Saturday, March 1, 2008

The LOWGROWTH economy

York university economist Peter Victor, in "Managing without growth" (in Ecological Economics, 61 (2007), p. 499) notes three reasons why continued and unlimited economic growth - which our governments currently support - is not possible or advisable, and why we should move towards a "low growth" model:

"1) global economic growth is not an option because of environmental and resource constraints, so developed countries should leave room for those that benefit the most from growth; 2) beyond a point that has been passed in developed countries, growth does not bring happiness; and 3) in developed countries growth is neither a necessary nor a sufficient condition for achieving such objectives as full employment, elimination of poverty and environmental protection."


As income goes up, happiness does not. There are several possible reasons for this, as identified by environmental psychologists. The main point is that we don't need to increase economic growth to benefit ourselves. In fact, increased economic, spurred by greater rates of consumption, are detrimental for physical and mental health.

The LOWGROWTH model utilizies a basic modelling system used by economists to explore whether or not the Canadian economy can acheive some major social and environmental goals, for the benefit of the populace, without ever increasing economic growth. Jobs are among the indicators Victor looks at, and determines that full employment, a near elimination of poverty, and a shorter work week can be achieved, and we can stop wrecking the natural world at the same time.

A significant part of the equation is the high economic cost of unsustainable practices on health care and environmental clean-up. If these costs are eliminated through lowgrowth management (i.e. conservation and a reduction in production and consumption) he notes that "much can be accomplished in developed countries without relying on economic growth."


The GPI (Genuine Progress Indicator) is a better indicator than the GDP of health and well-being. The GPI will go up as the GDP goes down, if we implement a LOWGROWTH or similar model.

Furthermore, "the paper set out the kind of policy directions that would have to be adopted to steer the Canadian economy towards lower growth while, at the same time, achieving desirable employment, anti-poverty and environmental objectives." All the solutions exist, so why isn't the public demanding a positive change? My own answer (which Al Gore also notes in his book The Assault on Reason) is that the mass media is complicit in "manufacturing consent" (Chomksy' phrase) to unjust systems, including the system of mass consumption and unlimited economic growth.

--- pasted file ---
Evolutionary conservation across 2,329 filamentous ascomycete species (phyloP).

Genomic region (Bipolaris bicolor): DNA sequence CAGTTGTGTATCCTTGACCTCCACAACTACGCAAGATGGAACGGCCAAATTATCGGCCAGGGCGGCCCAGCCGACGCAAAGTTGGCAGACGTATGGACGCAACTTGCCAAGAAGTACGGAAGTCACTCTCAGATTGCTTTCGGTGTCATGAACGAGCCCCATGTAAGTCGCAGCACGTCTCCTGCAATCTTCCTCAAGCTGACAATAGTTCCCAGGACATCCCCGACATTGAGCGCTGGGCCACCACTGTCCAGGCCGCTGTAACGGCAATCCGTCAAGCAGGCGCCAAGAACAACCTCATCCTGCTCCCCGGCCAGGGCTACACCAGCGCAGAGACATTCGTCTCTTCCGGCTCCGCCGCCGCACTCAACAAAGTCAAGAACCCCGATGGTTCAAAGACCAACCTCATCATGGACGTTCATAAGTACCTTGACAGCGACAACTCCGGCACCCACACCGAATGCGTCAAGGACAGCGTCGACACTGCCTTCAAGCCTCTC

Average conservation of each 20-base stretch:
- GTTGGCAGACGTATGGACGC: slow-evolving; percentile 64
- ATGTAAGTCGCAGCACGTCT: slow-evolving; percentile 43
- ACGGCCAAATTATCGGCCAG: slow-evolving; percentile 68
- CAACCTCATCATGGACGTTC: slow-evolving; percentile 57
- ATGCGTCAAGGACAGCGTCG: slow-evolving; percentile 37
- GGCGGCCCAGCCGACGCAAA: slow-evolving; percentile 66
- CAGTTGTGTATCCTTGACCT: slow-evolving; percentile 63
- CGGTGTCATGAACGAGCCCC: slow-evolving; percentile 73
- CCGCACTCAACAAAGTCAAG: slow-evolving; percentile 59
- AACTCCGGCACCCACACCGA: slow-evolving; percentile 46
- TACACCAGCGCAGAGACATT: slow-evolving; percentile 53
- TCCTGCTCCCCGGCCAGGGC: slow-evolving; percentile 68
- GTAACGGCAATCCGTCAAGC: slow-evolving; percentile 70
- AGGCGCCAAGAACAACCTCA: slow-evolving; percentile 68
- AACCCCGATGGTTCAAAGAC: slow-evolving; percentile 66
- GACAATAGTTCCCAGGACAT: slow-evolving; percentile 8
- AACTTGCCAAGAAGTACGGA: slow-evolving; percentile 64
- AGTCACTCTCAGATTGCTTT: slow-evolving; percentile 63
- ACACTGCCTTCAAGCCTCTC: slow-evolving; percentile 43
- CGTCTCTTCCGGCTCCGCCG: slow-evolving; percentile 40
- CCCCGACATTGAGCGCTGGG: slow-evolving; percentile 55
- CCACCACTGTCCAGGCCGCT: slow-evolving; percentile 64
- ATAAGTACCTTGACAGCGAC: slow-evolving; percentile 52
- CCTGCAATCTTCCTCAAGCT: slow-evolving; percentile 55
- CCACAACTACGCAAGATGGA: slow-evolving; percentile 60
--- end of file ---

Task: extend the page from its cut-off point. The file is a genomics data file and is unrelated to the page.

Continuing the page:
Victor's goal is to knock the paradigm of economic growth off its pedestal. The works of Herman Daly and E.F. Schumacher, thirty years ago, present much of the same vision. Another thing we should ask (and which Larry Schmidt asks in _The End of Ethics in the Age of Technology_(2008)) is why nothing has been done since Daly first spelled all this out decades ago?

Is our society completely insane and beyond redemption, as Derrick Jensen concludes, or can we find the moral courage and common sense to dismantle this juggernaut and build a just, sustainable world? A good example is the rebuilding of Germany after the war: that culture went from an orgy of homocidal and suicidal madness to a society of conservation and peace in a short time. Is bringing the Earth to the brink of total destruction really necessary to learn that an economy of unlimited financial growth (for the benefit of a minority) is suicidal madness?

1 comment:

John said...

To me it has something to do with the need of humans to fit in with their piers and be "respectable". Now someone (the press, the advertisers, etc.) have created the common value among humans that the more you have the better you are, so people want to have more and more, though they only need a fraction of it.